It’s an unfortunate truth that more bodies do not necessarily equate to more sales – but an understaffed team will not be able to take full advantage of the opportunities available.
This is particularly frustrating for small ventures or those with limited funds: hiring seems like a worthy investment for bringing in revenue, but when funds are tight is it really worth the expense? Thus, before hiring more staff, you might want to examine your operation in order to better scale your team.
Know your customers
For businesses, software is a means to an end. Software buyers are looking to improve the running of their business: there might be issues with the current way of working, or they are just looking to save time and money by using a new system (hence Software as a Service, or SaaS). It’s said that buyers can take 27 steps to becoming a paying customer and many of them will have to be facilitated by your sales executives with calls and emails.
Selling software: hunting & farming
Broadly speaking, selling software is split into two stages: hunting and farming. In the hunting stage, prospective clients are identified. This can vary from collating a database of companies who may have expressed interest in the product: this doesn’t necessarily mean that the client has made direct contact, but may have interacted with advertisements or articles.
At this point, more hands-on deck may seem appropriate: it’s a lot of trawling through information to determine which businesses will be receptive, and then there’s finding more specific details such as a point of contact, company’s size and budget, and tailored suitability (which particular aspect is going to work well to target company’s needs).
It seems clear-cut: if the workforce can’t make the most out of the prospective clients, then increase headcount, within budget. But how many should you hire? What if there was a magic formula to calculate more precisely how large your sales team needs to be?
How to scale your software sales team
Imagine you have 250 prospective clients: they all need to be approached, sent follow-up emails, shown demos, and provided with support before they purchase. You’ll know how much you need to be in touch with your clients before they buy, but for this example we could work out these connections as one approach, one follow-up, two demos, one support, and one purchase (six connections per client).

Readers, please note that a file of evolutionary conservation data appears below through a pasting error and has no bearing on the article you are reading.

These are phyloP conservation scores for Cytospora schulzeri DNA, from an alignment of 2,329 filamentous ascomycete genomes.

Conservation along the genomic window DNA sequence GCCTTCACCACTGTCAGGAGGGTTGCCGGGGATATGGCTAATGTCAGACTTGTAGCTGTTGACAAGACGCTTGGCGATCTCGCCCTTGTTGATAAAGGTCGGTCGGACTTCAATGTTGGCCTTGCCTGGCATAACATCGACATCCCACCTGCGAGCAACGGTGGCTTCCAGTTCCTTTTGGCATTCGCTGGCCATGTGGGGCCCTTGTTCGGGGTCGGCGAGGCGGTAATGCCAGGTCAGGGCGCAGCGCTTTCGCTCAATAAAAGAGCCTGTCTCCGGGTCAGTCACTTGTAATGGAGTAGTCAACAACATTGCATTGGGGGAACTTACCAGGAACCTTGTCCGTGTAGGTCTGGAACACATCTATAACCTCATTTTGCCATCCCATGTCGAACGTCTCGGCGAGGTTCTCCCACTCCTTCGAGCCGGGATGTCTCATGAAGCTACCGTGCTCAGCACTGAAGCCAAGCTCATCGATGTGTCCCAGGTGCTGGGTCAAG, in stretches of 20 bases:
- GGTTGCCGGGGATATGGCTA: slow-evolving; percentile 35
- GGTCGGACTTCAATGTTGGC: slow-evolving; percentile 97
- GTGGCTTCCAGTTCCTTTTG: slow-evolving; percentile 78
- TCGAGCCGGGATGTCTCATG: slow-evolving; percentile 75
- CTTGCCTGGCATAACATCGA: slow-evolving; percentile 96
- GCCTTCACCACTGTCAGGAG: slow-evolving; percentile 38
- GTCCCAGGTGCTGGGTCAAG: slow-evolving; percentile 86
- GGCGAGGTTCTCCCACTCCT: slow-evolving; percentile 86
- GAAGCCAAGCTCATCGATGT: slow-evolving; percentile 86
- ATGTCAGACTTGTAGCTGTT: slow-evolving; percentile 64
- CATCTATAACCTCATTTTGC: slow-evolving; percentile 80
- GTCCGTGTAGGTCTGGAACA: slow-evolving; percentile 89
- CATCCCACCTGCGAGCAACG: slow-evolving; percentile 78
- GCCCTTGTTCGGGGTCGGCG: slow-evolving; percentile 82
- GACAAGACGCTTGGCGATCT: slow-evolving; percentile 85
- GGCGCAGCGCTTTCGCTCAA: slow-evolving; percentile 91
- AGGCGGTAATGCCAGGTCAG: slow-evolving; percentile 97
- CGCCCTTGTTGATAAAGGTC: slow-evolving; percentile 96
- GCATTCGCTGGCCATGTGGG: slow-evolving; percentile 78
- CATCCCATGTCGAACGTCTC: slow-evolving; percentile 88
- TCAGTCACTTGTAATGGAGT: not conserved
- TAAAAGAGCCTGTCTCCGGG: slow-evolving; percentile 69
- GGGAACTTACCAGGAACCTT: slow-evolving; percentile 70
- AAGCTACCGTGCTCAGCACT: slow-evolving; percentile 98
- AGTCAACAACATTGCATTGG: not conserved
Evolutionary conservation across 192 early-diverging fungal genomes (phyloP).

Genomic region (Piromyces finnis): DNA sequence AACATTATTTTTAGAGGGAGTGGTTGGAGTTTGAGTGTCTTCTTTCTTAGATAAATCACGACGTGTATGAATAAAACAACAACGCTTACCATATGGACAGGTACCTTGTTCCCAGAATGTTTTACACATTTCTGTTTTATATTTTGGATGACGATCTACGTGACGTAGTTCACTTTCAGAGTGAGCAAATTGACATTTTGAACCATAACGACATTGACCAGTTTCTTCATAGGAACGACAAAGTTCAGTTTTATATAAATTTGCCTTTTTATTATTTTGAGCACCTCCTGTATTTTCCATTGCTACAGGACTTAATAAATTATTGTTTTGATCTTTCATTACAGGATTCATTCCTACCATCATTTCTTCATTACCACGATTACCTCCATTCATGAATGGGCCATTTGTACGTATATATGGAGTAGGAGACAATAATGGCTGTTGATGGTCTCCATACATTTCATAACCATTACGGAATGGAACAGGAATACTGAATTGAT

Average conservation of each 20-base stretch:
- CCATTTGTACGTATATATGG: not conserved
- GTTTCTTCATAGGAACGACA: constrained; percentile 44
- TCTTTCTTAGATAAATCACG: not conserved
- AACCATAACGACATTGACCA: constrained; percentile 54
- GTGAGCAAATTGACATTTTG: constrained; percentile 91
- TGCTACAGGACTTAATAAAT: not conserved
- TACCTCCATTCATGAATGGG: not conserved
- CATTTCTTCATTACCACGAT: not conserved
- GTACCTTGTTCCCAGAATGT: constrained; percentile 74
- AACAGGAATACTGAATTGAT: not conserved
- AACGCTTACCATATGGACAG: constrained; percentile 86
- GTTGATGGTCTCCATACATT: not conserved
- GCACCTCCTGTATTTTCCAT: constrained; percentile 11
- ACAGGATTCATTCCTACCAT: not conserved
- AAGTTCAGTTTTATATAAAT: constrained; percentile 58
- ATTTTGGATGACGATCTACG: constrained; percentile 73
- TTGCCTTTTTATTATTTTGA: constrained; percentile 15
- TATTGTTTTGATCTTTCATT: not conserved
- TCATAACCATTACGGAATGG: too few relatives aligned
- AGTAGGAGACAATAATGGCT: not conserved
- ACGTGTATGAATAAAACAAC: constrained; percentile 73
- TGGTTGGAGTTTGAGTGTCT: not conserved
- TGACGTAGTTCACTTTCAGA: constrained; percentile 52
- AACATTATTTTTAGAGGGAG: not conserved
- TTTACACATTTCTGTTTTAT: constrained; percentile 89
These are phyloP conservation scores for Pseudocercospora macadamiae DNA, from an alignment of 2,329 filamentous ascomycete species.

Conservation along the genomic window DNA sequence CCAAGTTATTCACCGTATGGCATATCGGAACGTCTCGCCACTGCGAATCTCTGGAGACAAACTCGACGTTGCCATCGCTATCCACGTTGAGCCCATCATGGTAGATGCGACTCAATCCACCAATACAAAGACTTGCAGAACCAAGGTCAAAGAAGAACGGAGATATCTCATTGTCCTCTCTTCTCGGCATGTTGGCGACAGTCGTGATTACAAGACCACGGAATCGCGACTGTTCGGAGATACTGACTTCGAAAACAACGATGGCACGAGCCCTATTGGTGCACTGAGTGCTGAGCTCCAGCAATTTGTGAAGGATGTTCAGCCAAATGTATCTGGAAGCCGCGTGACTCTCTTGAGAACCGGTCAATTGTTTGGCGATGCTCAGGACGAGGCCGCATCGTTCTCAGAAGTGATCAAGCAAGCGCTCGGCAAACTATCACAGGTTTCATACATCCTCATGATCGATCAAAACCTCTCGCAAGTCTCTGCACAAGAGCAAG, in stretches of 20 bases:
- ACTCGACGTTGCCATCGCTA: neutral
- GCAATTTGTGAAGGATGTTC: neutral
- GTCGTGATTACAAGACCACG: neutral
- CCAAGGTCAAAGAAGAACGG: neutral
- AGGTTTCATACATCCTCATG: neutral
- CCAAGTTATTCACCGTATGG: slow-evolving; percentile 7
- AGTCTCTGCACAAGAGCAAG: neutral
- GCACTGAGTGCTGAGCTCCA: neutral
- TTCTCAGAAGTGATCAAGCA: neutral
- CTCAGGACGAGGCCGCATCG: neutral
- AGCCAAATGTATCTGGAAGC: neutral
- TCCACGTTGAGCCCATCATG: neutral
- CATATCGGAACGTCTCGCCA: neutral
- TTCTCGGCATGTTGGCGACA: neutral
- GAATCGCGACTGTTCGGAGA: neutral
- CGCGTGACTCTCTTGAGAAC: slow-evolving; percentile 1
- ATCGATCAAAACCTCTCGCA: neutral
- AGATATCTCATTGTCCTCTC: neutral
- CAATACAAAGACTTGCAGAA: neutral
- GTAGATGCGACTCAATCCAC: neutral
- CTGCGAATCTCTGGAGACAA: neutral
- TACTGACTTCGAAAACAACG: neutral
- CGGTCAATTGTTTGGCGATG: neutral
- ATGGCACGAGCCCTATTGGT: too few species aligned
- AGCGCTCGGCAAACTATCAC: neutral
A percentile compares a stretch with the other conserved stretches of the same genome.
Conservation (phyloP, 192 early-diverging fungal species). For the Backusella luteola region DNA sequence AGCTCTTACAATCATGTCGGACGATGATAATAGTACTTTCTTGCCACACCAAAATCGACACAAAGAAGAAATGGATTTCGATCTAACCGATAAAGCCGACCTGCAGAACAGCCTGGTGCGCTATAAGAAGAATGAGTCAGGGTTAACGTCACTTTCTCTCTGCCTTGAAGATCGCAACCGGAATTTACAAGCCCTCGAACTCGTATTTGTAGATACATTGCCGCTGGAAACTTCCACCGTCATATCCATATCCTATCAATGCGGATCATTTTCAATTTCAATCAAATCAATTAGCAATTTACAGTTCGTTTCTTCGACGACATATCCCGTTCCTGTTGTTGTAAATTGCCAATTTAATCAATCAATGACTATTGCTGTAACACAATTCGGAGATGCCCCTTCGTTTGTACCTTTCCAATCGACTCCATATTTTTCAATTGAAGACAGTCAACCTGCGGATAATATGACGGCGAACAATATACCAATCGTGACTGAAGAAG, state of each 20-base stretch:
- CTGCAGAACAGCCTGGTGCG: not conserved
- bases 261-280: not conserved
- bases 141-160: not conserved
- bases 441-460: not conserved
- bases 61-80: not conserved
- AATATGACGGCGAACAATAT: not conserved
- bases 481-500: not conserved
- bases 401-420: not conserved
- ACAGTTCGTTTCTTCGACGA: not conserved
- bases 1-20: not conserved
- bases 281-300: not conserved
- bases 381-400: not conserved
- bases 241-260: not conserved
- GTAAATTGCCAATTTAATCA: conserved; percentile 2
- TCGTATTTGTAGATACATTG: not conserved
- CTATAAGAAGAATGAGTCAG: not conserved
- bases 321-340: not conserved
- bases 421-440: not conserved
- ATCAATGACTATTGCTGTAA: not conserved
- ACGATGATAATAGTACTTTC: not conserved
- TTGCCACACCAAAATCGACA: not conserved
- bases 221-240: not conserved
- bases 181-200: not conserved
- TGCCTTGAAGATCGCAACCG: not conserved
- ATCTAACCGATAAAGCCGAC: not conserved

One hundred previous clients also need follow-up calls to check for any issues, as well as to offer upgrades or additional services. So, in this example, we have 6 x 250 connections to be made, plus 100 single follow-up calls, totalling 1,600.
Most campaigns work on a quarterly basis, so we’ll use that in our example: our timeframe to take 250 clients from approach to purchase, as well as connect with 100 previous clients, is therefore twelve weeks.
Each sales executive has time for five connections (calls or demos) a day.
With five working days a week, this means a sales executive can make 25 connections a week, or 300 per quarter.
This is considering every working day of the quarter as available but you to take in consideration the fact that each team member is going to have a number of days off work, whether for holiday, sickness, or training. In this hypothetical scenario, each sales executive is going to lose approximately 50 connections, meaning that 250 are possible over the quarter.
If one sales executive can take 250 of the 1,600 calls per quarter, this means the sales team needs a total of 1,600 ÷ 250 = 6.4, or 7 team members.
It’s a relatively simple formula, and can be adapted as the company grows. Your team may also diversify, for example some team members focus on providing demos (which will be much more time-consuming) and others sending more general follow-up emails that can be sent as a template to many clients at once.
Using this method is a free way of estimating the scale of your sales team without the costly method of trial and error.
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